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The President's Twitter Threat to Bomb Syria Is Trumpian Hypocrisy at Its Finest

As usual, we have the receipts.

The President's Twitter Threat to Bomb Syria Is Trumpian Hypocrisy at Its Finest
Chris Kleponis-Pool/Getty Images

President Donald Trump's tweets about President Obama's handling of ISIS and Syria are coming back to haunt him.

As Trump mulls his options over how to respond to Saturday's chemical weapon attack in Ghouta, Syria, his proposed threats of missile strikes are exactly what he said Obama shouldn't do. In a single tweet early Wednesday morning, Trump threatened to hit Syria with "nice and new and 'Smart!!'" missiles while simultaneously goading Russia, who threatened to shoot down any American missiles and hit back at their points of origin.

On Saturday, more than 40 people were killed and hundreds more injured when poison gas was released in Ghouta, a suburb east of Damascus. Syrian officials have denied involvement in the attack, and have invited the United Nation's investigative team to look into the incident. Iran and Russia, both of whom are allies of the war-torn country, called allegations of Syrian involvement "ridiculous."

"Russia vows to shoot down any and all missiles fired at Syria. Get ready Russia, because they will be coming, nice and new and "smart!" You shouldn't be partners with a Gas Killing Animal who kills his people and enjoys it!"

The president's provocative language aside, announcing his potential military response is a direct contradiction to what he accused Obama of doing in 2014. Trump said that when a "country tells the enemy" what they intend to do, the "element of surprise" disappears. In this case, "the enemy" to which Trump was referring was ISIS.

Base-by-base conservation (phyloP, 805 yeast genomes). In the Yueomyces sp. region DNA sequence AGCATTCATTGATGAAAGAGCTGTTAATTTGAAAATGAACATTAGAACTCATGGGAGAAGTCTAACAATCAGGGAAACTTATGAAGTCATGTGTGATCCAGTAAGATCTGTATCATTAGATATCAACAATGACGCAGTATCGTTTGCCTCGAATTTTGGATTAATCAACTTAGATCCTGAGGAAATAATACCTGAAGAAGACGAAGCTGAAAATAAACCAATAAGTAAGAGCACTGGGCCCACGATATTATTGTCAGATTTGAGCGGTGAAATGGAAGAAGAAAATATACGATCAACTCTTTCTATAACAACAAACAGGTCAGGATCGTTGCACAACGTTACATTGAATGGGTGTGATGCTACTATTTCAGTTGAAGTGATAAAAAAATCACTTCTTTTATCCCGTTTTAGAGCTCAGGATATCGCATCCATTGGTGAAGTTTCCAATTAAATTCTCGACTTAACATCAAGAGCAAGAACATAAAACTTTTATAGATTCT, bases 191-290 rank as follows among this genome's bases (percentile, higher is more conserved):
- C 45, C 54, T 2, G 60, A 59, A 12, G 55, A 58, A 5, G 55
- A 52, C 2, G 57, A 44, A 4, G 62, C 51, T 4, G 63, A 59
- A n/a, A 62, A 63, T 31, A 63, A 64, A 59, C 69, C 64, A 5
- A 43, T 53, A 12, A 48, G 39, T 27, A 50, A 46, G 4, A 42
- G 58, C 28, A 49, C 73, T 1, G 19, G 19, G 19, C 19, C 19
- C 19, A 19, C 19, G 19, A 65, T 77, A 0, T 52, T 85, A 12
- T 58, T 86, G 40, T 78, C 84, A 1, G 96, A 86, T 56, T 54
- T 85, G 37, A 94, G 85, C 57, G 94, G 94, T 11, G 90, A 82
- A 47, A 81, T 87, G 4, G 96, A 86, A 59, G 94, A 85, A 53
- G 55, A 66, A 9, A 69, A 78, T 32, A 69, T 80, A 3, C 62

"What other country tells the enemy when we are going to attack like Obama is doing with ISIS. Whatever happened to the element of surprise?"

Twenty days later, Trump reiterated his stance, asking why Obama won't "just be quiet" about how he planned on handling Syrian President Bashar Al-Assad's use of chemical weapons against his people. In 2013, Obama said the use of chemical weapons was a "red line."

"Why do we keep broadcasting when we are going to attack Syria. Why can't we just be quiet and, if we attack at all, catch them by surprise?"

During the 2016 presidential campaign, Trump refused to share his strategy for defeating ISIS, claiming that he didn't want his ideas to fall into the hands of enemies of the U.S. or his political opponents. He shared similar sentiment about his plans for dealing with North Korea. "I don't want to be one of these guys that say, yes, here's what we're going to do. I don't have to do that. I don't have to tell you what I'm going to do in North Korea," Trump told a reporter last year.

Russian and Syrian armed forces have begun mobilizing in the event of a U.S. attack, which carries the risk of escalating into all out war with Russia.

Twitter was quick to pounce on Trump's hypocrisy, which is now bordering on recklessness as his personal legal battles continue to mount.